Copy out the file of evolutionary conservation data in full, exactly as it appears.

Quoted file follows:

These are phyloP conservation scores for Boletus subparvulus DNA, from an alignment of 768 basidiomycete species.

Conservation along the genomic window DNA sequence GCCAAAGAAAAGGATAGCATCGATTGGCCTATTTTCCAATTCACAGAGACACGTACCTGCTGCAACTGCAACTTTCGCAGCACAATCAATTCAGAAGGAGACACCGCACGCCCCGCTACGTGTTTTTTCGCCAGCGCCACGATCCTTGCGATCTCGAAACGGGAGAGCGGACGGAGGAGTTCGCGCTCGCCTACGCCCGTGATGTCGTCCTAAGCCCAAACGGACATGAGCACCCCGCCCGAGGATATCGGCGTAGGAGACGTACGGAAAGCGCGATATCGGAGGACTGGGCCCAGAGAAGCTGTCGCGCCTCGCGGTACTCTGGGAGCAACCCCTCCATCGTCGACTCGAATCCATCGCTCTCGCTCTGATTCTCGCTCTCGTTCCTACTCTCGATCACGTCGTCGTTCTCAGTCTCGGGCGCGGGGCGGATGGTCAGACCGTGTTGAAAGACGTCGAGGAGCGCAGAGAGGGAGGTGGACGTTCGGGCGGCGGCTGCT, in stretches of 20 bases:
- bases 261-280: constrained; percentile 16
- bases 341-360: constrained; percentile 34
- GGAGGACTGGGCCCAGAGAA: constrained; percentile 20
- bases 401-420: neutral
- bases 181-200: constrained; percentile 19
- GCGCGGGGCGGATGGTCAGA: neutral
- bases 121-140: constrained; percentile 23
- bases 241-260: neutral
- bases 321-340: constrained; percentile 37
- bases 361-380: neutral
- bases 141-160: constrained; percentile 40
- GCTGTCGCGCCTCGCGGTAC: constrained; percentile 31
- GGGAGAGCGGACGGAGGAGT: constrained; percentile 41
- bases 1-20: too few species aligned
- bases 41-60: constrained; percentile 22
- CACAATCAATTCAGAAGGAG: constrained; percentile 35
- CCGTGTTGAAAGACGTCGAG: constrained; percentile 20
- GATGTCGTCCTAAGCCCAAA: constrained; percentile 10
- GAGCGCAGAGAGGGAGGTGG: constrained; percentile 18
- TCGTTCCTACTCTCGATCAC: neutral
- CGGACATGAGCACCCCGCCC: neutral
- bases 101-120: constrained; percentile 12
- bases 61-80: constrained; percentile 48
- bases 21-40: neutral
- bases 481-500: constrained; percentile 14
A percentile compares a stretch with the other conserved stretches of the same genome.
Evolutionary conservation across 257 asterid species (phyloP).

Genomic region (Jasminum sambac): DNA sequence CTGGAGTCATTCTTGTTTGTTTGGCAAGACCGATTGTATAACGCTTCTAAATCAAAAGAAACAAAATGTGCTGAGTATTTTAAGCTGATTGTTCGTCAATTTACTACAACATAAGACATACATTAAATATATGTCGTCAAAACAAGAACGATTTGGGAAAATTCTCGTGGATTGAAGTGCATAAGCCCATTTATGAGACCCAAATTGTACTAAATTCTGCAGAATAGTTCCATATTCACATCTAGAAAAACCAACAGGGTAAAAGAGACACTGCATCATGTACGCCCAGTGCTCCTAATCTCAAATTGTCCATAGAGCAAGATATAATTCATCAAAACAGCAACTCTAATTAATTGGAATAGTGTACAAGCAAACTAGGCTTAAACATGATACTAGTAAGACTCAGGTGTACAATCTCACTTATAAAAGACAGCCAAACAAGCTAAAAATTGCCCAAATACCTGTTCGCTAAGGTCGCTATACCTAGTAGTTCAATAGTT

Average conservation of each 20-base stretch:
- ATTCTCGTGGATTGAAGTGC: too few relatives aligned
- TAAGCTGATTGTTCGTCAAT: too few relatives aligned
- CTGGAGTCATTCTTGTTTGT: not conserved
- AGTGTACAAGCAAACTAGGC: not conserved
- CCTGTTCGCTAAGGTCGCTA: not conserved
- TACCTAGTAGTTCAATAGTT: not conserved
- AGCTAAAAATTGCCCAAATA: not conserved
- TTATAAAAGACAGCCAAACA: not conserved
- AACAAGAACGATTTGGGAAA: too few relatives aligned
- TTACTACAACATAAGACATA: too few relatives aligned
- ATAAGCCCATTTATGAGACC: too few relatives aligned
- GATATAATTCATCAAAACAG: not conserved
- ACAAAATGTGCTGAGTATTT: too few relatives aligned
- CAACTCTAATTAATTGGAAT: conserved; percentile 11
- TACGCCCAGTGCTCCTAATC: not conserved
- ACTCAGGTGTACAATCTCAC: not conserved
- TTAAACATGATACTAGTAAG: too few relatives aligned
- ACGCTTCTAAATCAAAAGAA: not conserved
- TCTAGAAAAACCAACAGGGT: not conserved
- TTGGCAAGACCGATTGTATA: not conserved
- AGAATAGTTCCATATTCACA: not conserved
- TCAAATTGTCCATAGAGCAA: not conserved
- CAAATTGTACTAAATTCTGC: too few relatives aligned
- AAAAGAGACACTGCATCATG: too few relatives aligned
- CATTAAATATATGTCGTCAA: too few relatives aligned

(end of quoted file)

These are phyloP conservation scores for Boletus subparvulus DNA, from an alignment of 768 basidiomycete species.

Conservation along the genomic window DNA sequence GCCAAAGAAAAGGATAGCATCGATTGGCCTATTTTCCAATTCACAGAGACACGTACCTGCTGCAACTGCAACTTTCGCAGCACAATCAATTCAGAAGGAGACACCGCACGCCCCGCTACGTGTTTTTTCGCCAGCGCCACGATCCTTGCGATCTCGAAACGGGAGAGCGGACGGAGGAGTTCGCGCTCGCCTACGCCCGTGATGTCGTCCTAAGCCCAAACGGACATGAGCACCCCGCCCGAGGATATCGGCGTAGGAGACGTACGGAAAGCGCGATATCGGAGGACTGGGCCCAGAGAAGCTGTCGCGCCTCGCGGTACTCTGGGAGCAACCCCTCCATCGTCGACTCGAATCCATCGCTCTCGCTCTGATTCTCGCTCTCGTTCCTACTCTCGATCACGTCGTCGTTCTCAGTCTCGGGCGCGGGGCGGATGGTCAGACCGTGTTGAAAGACGTCGAGGAGCGCAGAGAGGGAGGTGGACGTTCGGGCGGCGGCTGCT, in stretches of 20 bases:
- bases 261-280: constrained; percentile 16
- bases 341-360: constrained; percentile 34
- GGAGGACTGGGCCCAGAGAA: constrained; percentile 20
- bases 401-420: neutral
- bases 181-200: constrained; percentile 19
- GCGCGGGGCGGATGGTCAGA: neutral
- bases 121-140: constrained; percentile 23
- bases 241-260: neutral
- bases 321-340: constrained; percentile 37
- bases 361-380: neutral
- bases 141-160: constrained; percentile 40
- GCTGTCGCGCCTCGCGGTAC: constrained; percentile 31
- GGGAGAGCGGACGGAGGAGT: constrained; percentile 41
- bases 1-20: too few species aligned
- bases 41-60: constrained; percentile 22
- CACAATCAATTCAGAAGGAG: constrained; percentile 35
- CCGTGTTGAAAGACGTCGAG: constrained; percentile 20
- GATGTCGTCCTAAGCCCAAA: constrained; percentile 10
- GAGCGCAGAGAGGGAGGTGG: constrained; percentile 18
- TCGTTCCTACTCTCGATCAC: neutral
- CGGACATGAGCACCCCGCCC: neutral
- bases 101-120: constrained; percentile 12
- bases 61-80: constrained; percentile 48
- bases 21-40: neutral
- bases 481-500: constrained; percentile 14
A percentile compares a stretch with the other conserved stretches of the same genome.
Evolutionary conservation across 257 asterid species (phyloP).

Genomic region (Jasminum sambac): DNA sequence CTGGAGTCATTCTTGTTTGTTTGGCAAGACCGATTGTATAACGCTTCTAAATCAAAAGAAACAAAATGTGCTGAGTATTTTAAGCTGATTGTTCGTCAATTTACTACAACATAAGACATACATTAAATATATGTCGTCAAAACAAGAACGATTTGGGAAAATTCTCGTGGATTGAAGTGCATAAGCCCATTTATGAGACCCAAATTGTACTAAATTCTGCAGAATAGTTCCATATTCACATCTAGAAAAACCAACAGGGTAAAAGAGACACTGCATCATGTACGCCCAGTGCTCCTAATCTCAAATTGTCCATAGAGCAAGATATAATTCATCAAAACAGCAACTCTAATTAATTGGAATAGTGTACAAGCAAACTAGGCTTAAACATGATACTAGTAAGACTCAGGTGTACAATCTCACTTATAAAAGACAGCCAAACAAGCTAAAAATTGCCCAAATACCTGTTCGCTAAGGTCGCTATACCTAGTAGTTCAATAGTT

Average conservation of each 20-base stretch:
- ATTCTCGTGGATTGAAGTGC: too few relatives aligned
- TAAGCTGATTGTTCGTCAAT: too few relatives aligned
- CTGGAGTCATTCTTGTTTGT: not conserved
- AGTGTACAAGCAAACTAGGC: not conserved
- CCTGTTCGCTAAGGTCGCTA: not conserved
- TACCTAGTAGTTCAATAGTT: not conserved
- AGCTAAAAATTGCCCAAATA: not conserved
- TTATAAAAGACAGCCAAACA: not conserved
- AACAAGAACGATTTGGGAAA: too few relatives aligned
- TTACTACAACATAAGACATA: too few relatives aligned
- ATAAGCCCATTTATGAGACC: too few relatives aligned
- GATATAATTCATCAAAACAG: not conserved
- ACAAAATGTGCTGAGTATTT: too few relatives aligned
- CAACTCTAATTAATTGGAAT: conserved; percentile 11
- TACGCCCAGTGCTCCTAATC: not conserved
- ACTCAGGTGTACAATCTCAC: not conserved
- TTAAACATGATACTAGTAAG: too few relatives aligned
- ACGCTTCTAAATCAAAAGAA: not conserved
- TCTAGAAAAACCAACAGGGT: not conserved
- TTGGCAAGACCGATTGTATA: not conserved
- AGAATAGTTCCATATTCACA: not conserved
- TCAAATTGTCCATAGAGCAA: not conserved
- CAAATTGTACTAAATTCTGC: too few relatives aligned
- AAAAGAGACACTGCATCATG: too few relatives aligned
- CATTAAATATATGTCGTCAA: too few relatives aligned